Other than that, find your niche and try out every different marketing tool available to you to reach them. Facebook, twitter, blogging, guest blogging, ads, whatever it takes.

Best of luck.
 

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Steven's advice is sound, IMO.  A professional editor is necessary, not only for the inevitable typos, but for the correction of basic errors in grammar and sentence structure and so on.

And, yes, Steven, I really did pound out 328,000 words in about 23 days--about 15,000 words per day.  But I had been dreaming about the story for five years--I had the thing in my mind.  It was an expository mess, and completely unreadable.  The CIA could have used it to make the most hardened terrorist confess ("No!  Don't read another page to me!  Anything but that!  Pull out my fingernails!  Attach electrodes to my privates!  Anything but another page of that horrible novel!").  It's easy to pound out something no one will read, quite another to write something people enjoy reading.  The best I've done lately is about 7000 words in a day.  My 7000-word essay on Bran Stark (Game of Thrones), for example, got done in a marathon session from 7 a.m. to 10:30 p.m.  A typical day is 2700 words.
 

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Don't ignore Smashwords. You probably won't get many (if any) direct sales, but once you get into the premium catalog (and yes, it will take a few weeks) and get shipped to the third-party sites, you may make some decent money through the distribution to Apple, Kobo, Sony, Diesel. Many readers buy from these sites, and don't want (and WON'T) buy from Amazon.

So while your biggest single audience is likely to be Amazon (although it's B&N for some authors), if you ignore these other sites, you'll miss out on money and readers.

Besides, Smashwords makes it really eays to send out review copies for free. Simply generate a 100% off coupon. Voila. Done. It doesn't cost you anything (as opposed to Kindle gifting, where you must buy your own book).

As for advice, do not publish until your book has been edited, either by a professional or through significant rounds of critiquing and a proofer. Do not assume you can do it on your own.
 

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I get a kick out of those authors that take pride in being able to get a book on Smashwords.  I take pride in it myself since I have one there.  I just don't think it is worthwhile for a newbie to worry about doing something that difficult.  The time would be better spent writing a new short story or novel or proofreading one in preparation for publishing.

I might change my mind if I heard authors saying that they were getting rich from Smashwords, but they seem to be saying the opposite.

So my advice for newbies is still the same.  Put your effort in something worthwhile and stay away from Smashwords since it will be frustrating and time consuming.
 

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Franklin Eddy said:
I get a kick out of those authors that take pride in being able to get a book on Smashwords. I take pride in it myself since I have one there. I just don't think it is worthwhile for a newbie to worry about doing something that difficult. The time would be better spent writing a new short story or novel or proofreading one in preparation for publishing.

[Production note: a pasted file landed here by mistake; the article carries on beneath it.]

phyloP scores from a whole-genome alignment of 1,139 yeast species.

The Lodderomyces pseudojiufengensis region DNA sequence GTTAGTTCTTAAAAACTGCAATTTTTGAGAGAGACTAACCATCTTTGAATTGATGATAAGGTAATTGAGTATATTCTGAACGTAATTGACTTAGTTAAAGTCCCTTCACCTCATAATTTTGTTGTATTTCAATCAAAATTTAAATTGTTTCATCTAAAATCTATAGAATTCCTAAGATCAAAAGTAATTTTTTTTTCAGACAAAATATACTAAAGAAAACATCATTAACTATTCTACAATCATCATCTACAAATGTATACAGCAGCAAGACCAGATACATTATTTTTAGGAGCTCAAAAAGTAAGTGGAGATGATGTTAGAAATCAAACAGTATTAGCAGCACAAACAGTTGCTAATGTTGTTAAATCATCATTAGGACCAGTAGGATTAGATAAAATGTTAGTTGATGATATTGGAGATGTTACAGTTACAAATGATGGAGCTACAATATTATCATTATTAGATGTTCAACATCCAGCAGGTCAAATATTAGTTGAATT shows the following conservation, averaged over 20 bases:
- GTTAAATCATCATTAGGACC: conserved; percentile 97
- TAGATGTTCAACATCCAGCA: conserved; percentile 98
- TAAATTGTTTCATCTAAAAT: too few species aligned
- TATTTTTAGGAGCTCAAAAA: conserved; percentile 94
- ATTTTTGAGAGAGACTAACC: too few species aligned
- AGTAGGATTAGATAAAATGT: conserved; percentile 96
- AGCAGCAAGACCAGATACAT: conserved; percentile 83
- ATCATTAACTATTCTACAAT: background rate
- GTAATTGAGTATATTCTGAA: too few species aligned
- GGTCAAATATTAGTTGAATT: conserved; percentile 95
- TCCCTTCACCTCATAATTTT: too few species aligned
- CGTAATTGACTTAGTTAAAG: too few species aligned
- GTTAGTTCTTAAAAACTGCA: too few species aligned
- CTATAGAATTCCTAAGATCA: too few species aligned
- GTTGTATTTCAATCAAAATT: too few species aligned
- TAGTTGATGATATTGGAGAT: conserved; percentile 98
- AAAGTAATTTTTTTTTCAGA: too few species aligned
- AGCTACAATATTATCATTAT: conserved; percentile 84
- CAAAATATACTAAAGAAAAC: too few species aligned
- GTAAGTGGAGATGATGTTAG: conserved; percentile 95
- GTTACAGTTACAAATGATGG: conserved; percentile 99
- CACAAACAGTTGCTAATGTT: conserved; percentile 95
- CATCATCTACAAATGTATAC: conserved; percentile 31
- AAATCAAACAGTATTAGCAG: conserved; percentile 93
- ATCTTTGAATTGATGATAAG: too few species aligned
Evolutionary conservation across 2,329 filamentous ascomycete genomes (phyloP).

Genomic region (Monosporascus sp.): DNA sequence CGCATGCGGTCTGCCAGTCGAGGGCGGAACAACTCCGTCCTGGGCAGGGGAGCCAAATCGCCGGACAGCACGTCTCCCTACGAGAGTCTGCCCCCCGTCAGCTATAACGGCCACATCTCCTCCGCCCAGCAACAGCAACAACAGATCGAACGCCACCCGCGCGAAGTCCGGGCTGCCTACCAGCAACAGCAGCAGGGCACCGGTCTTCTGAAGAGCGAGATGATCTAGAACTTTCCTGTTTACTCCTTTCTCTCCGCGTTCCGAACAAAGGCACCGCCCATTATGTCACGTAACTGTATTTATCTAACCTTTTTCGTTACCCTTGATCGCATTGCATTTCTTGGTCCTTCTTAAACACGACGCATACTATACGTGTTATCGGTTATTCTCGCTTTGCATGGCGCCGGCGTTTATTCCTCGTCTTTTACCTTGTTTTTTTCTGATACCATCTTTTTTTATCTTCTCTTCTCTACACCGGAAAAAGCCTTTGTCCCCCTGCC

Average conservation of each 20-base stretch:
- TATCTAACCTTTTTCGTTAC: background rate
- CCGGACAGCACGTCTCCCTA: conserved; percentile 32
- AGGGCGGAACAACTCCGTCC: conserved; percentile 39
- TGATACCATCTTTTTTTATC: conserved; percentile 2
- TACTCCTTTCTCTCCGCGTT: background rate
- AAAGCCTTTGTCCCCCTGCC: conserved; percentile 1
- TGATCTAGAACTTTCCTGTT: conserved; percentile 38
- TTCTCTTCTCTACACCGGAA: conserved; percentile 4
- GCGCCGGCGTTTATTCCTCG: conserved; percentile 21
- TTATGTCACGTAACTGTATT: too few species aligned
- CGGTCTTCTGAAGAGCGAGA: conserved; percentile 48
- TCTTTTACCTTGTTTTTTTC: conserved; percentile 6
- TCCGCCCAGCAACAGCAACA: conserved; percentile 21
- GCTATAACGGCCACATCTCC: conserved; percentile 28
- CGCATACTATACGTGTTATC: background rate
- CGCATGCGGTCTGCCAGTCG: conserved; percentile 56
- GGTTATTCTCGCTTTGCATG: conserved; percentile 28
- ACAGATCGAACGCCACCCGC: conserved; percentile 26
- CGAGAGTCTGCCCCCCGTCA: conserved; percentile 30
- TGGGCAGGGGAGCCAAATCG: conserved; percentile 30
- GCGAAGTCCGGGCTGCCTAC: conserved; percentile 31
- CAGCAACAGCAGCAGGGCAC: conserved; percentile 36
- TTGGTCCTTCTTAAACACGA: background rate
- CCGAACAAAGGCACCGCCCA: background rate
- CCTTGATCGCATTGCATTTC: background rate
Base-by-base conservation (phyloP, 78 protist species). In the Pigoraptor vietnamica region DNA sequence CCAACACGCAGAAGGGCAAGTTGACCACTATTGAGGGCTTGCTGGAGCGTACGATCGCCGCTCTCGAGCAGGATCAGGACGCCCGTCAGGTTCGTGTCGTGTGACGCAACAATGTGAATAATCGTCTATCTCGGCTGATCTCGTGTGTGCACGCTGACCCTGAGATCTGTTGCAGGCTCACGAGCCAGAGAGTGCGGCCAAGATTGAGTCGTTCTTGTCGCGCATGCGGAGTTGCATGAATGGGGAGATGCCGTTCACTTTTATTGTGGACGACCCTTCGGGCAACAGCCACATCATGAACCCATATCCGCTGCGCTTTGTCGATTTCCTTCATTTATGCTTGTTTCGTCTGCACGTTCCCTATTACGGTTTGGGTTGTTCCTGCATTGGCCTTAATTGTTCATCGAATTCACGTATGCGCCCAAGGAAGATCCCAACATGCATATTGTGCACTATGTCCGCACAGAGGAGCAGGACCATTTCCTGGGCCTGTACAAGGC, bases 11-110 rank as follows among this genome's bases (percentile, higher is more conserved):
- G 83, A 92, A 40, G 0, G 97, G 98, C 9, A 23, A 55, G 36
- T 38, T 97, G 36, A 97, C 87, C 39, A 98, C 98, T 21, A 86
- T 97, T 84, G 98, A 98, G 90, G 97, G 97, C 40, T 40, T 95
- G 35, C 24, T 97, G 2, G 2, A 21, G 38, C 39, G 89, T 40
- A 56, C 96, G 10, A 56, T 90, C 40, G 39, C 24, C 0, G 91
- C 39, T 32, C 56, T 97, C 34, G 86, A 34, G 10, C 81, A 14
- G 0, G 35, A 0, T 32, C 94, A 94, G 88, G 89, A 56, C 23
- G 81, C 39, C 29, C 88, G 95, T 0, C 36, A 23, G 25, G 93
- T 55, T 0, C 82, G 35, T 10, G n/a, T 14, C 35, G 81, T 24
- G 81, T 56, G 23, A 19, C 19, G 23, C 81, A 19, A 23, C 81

I might change my mind if I heard authors saying that they were getting rich from Smashwords, but they seem to be saying the opposite.

So my advice for newbies is still the same. Put your effort in something worthwhile and stay away from Smashwords since it will be frustrating and time consuming.
I'm sorry, but I disagree.

I actually know someone who HAS made more from SW and their channels than Amazon. It did take them a little over a year to do it because of all the time it takes for the books to be sent out and for the reporting/payments to SW, but in August they can already expect a check for 35,000 (and they've already been paid 40K from the two checks they received in Jan and April). This 35K that's already waiting for them is just based on what has already been paid to SW by their channels, not including what has been reported, but not paid. Also, this person has strictly .99 books, that by the time those distributors and SW take their cut, the profit back to this author is roughly 50cents/book. So, selling 70K books ($35K profit worth) in a three month span is nothing to sneeze at. The thing about SW and their channels is it takes time. It really does. That's why I think it's important to get things going at SW ASAP because it takes longer to see anything from them so the sooner you get started the sooner you'll see money.

Also, an idea for a way to drive traffic to your books in the stores that SW distributes to is to make a direct link to that book from your website. As someone else said, some people just won't buy from Amazon, so if you make it easy for them to find your book at the place they'd prefer to buy, the more likely they'll be to buy it.